2020 marks the 20th consecutive year of Pikachu being a part of the Macy’s Thanksgiving Day Parade. The Pokémon Company celebrated the occasion with a dance number. They also teased the logo for next year’s celebration of the 25th anniversary of the franchise.
Verizon live-streamed the parade on Twitter and YouTube. The broadcast was hosted by Saved by the Bell star Mario Lopez and his family from their home in Los Angelos. I’m a big fan of making events like this more accessible, but there was something off about Verizon’s stream.
The segment opens with an aggressively excited introduction from Lopez, followed by a smile that’s held just long enough to be uncomfortable. The dance is nothing special. It’s exactly what you would expect from a “troop of dancing Pikachu’s.”
What’s odd is the musical choice.
Instead of the instrumental version of the Pokemon theme song that can be heard in this video, Verizon replaced it with what sounds like music from a Christmas movie right before something sinister happens.
The YouTube copyright algorithm was kind enough to tell me the name of the song is “Christmas Cheer,” but they conveniently left out the name of the artist. I assume this is because YouTube doesn’t care about who’s work you may be infringing upon, just that you might owe someone money.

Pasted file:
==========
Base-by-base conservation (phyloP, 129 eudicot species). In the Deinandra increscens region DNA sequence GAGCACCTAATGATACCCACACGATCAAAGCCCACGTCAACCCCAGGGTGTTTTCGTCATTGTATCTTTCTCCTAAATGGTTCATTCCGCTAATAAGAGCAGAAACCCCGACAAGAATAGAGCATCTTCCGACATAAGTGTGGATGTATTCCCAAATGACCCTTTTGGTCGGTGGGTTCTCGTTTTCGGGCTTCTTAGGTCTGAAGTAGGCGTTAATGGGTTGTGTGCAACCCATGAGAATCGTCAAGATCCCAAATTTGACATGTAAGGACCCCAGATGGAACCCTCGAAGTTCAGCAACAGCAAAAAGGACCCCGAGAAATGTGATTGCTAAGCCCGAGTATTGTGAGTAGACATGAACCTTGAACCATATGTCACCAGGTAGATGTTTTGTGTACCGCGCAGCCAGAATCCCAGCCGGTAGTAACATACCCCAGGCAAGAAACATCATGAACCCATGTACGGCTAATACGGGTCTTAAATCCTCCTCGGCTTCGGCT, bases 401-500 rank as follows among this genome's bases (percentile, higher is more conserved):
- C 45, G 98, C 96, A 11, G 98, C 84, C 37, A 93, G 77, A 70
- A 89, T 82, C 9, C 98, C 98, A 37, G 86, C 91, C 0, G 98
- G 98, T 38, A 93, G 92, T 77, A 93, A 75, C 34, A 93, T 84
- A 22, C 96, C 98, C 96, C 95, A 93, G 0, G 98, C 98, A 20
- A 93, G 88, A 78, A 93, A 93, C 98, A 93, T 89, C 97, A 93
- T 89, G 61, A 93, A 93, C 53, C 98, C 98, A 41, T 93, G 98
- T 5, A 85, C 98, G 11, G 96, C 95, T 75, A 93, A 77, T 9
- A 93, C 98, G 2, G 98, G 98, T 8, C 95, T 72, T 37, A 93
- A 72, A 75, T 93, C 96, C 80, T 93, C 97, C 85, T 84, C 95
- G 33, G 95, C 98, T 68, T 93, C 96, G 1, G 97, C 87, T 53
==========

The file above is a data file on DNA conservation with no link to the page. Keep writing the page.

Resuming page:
To make things even stranger, you can faintly hear someone talking on the phone. This can’t possibly be the sound from the original video; otherwise, you would hear the Pokémon theme playing.
Where did this audio come from?
The lesson that we can learn from this is that editing matters. What should be a silly Pokémon dance video turns into something mildly uncomfortable.
Verizon’s entire stream is like this. All. Three. Hours.
[Source: Verizon’s YouTube]